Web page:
• The first and pretty much only emotion in the entire movie that Louis exhibits is anger, when his competitor bests him and when he doesn’t get what he wants.

  • Who wins the scenes between Lou and Nina? Always Lou, never Nina. He always has the upper hand, even though we are led to believe she is in a position of power over him. This is false. At the time, it didn’t seem that the cinematography lent anything to support this, but I’m probably going to have to re-watch their scenes together to see for sure.

  • Rick tells him he doesn’t understand people. This is false. He understands people probably better than anyone else, either in the movie, or really outside of it. Even though he does have a very strange way of behaving occasionally and it can be off-putting, that does not invalidate his understanding of people.

  • When Rick refuses to negotiate, Lou looks a bit lost. Because he was made to feel helpless by someone that was his inferior (because there are other times in the movie where Lou is not allowed to negotiate, but they were always in a position where they had what Lou wanted—> money…but this is the only time where Lou has the upper hand and he is made to feel like a fool), he killed him.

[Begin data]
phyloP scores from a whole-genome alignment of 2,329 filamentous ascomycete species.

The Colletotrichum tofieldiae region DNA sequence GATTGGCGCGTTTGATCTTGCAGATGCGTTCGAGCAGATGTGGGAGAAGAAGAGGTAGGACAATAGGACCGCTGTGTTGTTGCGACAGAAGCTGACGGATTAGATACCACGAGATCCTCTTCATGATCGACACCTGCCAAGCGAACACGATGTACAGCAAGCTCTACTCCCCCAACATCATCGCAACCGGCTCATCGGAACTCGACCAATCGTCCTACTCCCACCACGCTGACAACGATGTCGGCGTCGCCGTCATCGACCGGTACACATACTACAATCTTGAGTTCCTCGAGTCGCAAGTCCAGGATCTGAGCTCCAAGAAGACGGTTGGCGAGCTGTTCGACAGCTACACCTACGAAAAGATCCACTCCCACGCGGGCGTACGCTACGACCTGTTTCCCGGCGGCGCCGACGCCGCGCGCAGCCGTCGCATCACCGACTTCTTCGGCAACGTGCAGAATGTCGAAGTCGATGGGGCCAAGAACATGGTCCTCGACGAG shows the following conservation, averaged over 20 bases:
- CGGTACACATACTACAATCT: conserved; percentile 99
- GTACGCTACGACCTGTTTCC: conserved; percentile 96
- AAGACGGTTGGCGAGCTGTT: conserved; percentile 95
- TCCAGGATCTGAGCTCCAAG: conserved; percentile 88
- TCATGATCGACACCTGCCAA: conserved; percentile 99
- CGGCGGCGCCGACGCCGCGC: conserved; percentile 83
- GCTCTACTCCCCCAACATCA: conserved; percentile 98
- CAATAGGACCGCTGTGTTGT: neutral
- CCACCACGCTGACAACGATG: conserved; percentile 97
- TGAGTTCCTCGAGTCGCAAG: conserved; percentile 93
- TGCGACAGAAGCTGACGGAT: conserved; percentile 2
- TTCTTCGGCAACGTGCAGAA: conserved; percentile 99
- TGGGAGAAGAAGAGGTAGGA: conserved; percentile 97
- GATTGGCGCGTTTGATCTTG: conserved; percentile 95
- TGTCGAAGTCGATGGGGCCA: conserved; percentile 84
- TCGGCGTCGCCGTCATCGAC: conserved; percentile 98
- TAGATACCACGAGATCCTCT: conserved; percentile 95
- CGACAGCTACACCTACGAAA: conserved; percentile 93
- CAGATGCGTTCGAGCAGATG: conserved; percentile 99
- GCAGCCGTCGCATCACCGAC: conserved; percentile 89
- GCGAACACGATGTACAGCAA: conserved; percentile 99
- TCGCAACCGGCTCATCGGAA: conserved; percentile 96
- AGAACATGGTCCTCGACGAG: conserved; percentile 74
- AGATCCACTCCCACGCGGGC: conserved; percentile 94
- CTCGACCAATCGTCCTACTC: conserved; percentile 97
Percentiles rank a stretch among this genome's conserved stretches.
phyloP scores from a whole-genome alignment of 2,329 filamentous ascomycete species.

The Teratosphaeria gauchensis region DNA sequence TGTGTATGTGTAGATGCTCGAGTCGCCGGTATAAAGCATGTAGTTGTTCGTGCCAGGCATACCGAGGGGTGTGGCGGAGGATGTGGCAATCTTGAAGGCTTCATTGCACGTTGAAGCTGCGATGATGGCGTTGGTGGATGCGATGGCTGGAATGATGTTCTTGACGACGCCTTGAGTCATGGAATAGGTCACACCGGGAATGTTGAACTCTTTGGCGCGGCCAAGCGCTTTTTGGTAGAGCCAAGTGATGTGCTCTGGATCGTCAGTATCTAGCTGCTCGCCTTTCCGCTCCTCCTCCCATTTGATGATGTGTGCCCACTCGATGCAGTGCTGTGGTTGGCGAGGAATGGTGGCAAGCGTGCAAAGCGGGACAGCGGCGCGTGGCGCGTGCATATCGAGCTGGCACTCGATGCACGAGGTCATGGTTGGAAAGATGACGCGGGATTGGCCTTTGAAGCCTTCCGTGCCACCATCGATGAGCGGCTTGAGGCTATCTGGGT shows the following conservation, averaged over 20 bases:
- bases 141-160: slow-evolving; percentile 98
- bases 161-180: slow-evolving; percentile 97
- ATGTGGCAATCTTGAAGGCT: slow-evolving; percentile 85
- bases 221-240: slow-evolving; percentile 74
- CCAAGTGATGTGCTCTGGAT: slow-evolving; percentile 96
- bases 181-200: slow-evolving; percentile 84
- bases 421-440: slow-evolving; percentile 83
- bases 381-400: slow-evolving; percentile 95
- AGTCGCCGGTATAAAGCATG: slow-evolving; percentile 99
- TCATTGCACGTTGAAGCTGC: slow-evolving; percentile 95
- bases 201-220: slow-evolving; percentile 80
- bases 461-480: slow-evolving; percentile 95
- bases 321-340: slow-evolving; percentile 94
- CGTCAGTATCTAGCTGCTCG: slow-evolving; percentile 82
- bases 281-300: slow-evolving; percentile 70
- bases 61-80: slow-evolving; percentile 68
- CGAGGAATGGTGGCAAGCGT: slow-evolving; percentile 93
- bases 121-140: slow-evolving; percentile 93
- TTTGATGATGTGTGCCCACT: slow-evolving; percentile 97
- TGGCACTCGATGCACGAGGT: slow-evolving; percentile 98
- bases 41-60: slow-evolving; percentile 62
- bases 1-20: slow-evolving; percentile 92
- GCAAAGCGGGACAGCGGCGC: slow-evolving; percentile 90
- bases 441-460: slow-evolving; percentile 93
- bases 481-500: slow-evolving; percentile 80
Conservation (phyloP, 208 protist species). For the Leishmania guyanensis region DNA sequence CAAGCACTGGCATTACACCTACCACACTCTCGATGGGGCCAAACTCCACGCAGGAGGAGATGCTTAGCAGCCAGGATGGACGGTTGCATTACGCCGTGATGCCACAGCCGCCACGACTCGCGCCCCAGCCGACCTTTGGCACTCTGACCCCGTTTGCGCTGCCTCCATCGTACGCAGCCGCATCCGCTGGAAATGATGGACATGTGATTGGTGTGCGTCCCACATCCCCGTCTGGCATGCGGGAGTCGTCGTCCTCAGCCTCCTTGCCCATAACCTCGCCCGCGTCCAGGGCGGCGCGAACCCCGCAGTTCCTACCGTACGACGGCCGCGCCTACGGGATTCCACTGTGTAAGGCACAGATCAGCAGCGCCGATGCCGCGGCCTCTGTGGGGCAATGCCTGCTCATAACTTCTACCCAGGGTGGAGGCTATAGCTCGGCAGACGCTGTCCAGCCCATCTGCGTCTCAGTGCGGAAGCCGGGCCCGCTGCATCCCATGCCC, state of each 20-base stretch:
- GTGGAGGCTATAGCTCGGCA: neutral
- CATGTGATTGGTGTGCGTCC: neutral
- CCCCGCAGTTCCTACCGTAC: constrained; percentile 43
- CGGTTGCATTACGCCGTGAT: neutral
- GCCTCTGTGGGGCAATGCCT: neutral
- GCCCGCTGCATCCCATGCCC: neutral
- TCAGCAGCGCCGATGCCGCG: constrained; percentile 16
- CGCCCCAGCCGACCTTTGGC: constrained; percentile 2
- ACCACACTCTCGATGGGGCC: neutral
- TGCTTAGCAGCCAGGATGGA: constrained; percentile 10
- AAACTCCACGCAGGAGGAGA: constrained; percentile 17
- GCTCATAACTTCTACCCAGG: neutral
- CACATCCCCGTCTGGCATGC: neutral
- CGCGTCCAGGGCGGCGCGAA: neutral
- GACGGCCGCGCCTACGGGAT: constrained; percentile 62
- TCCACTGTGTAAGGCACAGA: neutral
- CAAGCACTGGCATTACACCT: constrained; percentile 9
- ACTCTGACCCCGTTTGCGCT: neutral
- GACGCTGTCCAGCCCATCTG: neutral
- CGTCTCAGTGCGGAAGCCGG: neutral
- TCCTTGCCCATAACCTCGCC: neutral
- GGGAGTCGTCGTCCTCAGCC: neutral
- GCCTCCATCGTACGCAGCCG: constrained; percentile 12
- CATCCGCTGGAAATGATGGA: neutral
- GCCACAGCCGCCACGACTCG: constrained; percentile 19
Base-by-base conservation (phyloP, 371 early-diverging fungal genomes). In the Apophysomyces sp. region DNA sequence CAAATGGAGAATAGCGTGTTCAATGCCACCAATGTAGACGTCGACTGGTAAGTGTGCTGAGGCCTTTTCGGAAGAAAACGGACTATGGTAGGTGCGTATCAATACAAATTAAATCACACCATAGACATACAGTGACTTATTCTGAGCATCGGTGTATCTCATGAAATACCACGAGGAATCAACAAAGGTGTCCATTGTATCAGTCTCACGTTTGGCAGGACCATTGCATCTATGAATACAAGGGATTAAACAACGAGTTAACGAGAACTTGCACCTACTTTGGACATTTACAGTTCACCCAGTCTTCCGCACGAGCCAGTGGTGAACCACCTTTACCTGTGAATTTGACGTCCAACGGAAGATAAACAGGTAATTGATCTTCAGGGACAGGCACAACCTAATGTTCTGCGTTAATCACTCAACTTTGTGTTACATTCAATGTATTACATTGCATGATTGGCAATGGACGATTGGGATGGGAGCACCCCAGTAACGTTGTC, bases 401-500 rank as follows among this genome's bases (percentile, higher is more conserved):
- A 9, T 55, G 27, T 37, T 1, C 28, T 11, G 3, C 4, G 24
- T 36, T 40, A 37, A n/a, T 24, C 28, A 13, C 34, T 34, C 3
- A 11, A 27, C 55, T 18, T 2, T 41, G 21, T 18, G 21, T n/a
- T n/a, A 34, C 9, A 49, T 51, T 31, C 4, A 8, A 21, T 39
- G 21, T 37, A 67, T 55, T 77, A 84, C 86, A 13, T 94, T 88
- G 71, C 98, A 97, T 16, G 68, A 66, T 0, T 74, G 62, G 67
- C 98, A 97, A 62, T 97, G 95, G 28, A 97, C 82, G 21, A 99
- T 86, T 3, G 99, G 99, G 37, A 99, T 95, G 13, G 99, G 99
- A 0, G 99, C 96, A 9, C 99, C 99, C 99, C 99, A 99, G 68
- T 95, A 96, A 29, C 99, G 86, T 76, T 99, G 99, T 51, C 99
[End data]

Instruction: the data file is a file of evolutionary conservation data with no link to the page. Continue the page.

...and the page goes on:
• The scene at the end between Nina and Louis where she tells him how amazing his footage is and she tells him she wants it and he says “How much do you want it?” and she answers “You tell me”, it is shown as a very intimate, almost romantic scene. The dialogue is actually a bit sexy, in any other situation, it would be lustful, they’re shot in profile, looking straight at each other, inching closer, their faces dark against the background…which is the TV screen showing Rick bleeding to death. I love the way this scene was shot. It is perverse because we know there is nothing sexy about it or that Nina even really wants him, but she is forced to do what he tells her because he has that control over her. I was also reminded by that scene in which he tells her that one of the things he wants from her is for her to do what he tells her to do when they’re together.

  • The last line: “I wouldn’t ask you to do anything I wouldn’t do myself”. The scary part is that he’s telling the truth. Throughout the movie, we see that he has absolutely no concern over the safety of others or himself, he is only interesting in his goal. He would kill himself, and gladly, if that meant him getting the best shot.

  • Something that I found very refreshing and that I really appreciated greatly was that there was no sex scene. In my opinion, there are way too many sex scenes in movies and they don’t make them any better, if anything, they actually detract from the quality, because they are so unnecessary. However, I would actually say that in this movie, a sex scene would not have detracted from the quality. I think it actually would have been interesting to see an emphasis of his manipulation on Nina. Simply a scene where they have a conversation beforehand could have sufficed, though I would be interested in seeing what Gilroy would have had his sociopath act like in bed. That’s just me, though.